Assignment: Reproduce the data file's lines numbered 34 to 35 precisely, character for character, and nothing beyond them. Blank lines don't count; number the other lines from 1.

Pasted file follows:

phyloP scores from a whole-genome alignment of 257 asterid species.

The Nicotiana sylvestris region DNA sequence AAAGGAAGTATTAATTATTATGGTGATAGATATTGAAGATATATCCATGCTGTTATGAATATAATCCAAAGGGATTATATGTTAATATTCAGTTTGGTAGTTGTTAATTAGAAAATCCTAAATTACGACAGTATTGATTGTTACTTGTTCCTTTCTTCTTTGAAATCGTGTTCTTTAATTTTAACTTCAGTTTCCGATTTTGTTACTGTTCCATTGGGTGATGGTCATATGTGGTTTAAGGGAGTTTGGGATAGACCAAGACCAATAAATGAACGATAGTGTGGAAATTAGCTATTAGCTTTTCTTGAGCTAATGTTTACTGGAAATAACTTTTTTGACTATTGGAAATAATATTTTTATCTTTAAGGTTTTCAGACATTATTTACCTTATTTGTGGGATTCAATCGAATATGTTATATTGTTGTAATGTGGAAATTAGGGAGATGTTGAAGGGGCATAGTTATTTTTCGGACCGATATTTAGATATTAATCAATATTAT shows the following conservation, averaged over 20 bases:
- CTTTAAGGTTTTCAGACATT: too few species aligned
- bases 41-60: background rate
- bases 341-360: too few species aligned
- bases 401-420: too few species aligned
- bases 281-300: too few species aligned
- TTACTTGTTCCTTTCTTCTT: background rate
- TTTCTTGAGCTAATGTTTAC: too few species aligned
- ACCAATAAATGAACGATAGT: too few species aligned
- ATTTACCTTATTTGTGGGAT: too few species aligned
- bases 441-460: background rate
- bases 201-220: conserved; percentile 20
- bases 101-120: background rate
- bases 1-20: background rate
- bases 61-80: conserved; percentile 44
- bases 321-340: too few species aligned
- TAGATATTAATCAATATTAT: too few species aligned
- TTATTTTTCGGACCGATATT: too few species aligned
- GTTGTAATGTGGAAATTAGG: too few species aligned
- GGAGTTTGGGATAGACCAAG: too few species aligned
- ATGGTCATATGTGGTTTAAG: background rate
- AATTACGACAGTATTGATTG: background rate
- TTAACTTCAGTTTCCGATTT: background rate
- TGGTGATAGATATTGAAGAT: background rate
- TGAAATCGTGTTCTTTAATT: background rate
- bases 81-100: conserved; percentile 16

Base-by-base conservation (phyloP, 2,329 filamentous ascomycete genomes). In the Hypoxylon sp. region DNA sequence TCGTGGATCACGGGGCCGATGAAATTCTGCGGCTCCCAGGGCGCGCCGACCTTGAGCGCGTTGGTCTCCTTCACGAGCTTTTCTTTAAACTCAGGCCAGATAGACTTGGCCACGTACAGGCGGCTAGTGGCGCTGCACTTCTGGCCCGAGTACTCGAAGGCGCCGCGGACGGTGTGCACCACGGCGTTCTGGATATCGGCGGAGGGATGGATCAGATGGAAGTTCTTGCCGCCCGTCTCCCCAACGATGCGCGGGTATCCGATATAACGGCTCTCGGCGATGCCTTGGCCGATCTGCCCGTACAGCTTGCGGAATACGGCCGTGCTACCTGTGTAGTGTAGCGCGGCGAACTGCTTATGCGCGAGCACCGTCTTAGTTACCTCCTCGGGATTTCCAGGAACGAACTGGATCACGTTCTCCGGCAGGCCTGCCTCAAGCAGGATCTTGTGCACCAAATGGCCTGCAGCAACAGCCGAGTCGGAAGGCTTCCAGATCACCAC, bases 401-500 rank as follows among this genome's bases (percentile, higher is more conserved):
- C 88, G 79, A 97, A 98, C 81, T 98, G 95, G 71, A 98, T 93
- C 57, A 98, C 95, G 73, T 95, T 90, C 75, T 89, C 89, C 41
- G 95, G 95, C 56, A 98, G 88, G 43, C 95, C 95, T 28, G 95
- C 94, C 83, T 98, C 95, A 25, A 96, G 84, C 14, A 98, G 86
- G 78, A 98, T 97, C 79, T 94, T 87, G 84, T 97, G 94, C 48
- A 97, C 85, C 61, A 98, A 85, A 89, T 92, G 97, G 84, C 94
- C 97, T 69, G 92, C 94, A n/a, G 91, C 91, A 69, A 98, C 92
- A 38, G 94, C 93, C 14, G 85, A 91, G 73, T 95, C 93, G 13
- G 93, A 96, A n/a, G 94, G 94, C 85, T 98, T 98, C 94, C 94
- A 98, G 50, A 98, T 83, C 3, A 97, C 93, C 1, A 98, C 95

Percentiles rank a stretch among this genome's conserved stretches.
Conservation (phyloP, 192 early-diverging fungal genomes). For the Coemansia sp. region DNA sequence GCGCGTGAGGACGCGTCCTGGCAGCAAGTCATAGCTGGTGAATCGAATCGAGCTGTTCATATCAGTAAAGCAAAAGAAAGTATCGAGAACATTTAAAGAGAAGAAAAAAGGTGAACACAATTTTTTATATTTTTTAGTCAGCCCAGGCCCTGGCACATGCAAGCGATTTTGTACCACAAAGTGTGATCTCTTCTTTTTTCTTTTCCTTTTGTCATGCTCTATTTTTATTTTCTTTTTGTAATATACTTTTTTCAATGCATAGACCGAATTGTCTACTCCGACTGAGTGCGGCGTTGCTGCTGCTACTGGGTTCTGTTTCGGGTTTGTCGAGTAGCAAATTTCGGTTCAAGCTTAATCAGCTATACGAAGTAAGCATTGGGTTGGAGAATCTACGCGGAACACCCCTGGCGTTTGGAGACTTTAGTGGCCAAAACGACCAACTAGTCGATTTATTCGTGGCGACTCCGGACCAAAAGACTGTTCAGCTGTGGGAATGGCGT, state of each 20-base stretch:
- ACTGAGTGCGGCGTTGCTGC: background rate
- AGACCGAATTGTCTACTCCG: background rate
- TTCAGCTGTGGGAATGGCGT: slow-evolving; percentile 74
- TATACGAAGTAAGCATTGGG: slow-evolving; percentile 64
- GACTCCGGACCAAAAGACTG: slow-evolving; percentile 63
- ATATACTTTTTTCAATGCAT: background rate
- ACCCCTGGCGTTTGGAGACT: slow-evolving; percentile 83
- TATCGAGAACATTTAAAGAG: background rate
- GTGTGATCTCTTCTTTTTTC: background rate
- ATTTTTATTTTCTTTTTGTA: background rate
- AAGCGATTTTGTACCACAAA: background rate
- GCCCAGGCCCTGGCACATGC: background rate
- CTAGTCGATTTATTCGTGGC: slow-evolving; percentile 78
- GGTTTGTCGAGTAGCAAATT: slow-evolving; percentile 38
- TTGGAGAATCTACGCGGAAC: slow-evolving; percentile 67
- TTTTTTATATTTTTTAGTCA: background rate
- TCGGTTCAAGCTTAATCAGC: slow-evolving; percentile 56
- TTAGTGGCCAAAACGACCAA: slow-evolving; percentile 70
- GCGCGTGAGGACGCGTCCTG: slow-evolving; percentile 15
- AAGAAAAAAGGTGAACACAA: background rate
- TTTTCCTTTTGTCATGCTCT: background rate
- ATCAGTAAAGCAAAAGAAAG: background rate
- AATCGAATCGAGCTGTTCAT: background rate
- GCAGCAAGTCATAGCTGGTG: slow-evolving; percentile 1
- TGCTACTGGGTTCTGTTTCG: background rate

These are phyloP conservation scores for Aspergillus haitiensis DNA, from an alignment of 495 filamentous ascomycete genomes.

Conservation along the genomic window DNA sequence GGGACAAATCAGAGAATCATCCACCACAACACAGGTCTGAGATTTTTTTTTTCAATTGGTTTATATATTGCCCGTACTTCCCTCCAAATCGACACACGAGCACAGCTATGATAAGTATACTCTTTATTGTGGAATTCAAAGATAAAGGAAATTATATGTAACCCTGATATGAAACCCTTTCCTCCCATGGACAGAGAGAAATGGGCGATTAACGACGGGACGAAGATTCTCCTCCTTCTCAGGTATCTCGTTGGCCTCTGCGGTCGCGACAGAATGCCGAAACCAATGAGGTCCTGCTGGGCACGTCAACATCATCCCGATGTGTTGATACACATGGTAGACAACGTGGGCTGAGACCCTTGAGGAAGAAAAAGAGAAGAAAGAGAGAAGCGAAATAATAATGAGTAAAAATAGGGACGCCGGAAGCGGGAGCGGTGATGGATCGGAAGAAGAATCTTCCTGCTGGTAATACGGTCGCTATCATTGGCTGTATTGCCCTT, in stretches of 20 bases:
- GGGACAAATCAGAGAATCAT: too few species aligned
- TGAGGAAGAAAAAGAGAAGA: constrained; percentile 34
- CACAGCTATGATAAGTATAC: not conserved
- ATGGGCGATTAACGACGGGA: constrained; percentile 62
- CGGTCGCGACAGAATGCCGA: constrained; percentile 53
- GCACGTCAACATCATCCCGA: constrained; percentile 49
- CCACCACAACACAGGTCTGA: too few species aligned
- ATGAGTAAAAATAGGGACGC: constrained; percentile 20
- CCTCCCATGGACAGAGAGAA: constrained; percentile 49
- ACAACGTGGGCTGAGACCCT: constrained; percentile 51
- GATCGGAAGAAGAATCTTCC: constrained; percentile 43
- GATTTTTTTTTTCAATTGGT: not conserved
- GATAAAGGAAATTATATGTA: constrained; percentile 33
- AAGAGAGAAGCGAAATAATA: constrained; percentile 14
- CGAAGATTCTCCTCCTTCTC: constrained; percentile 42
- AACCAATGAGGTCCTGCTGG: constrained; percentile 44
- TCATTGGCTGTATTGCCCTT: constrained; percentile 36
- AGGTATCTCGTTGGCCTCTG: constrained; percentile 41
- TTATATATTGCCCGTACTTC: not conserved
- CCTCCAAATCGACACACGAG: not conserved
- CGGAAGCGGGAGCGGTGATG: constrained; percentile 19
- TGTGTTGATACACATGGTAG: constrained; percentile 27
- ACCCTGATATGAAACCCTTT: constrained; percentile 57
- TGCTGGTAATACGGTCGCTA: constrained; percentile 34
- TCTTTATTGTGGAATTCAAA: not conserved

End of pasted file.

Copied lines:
- A 97, C 85, C 61, A 98, A 85, A 89, T 92, G 97, G 84, C 94
- C 97, T 69, G 92, C 94, A n/a, G 91, C 91, A 69, A 98, C 92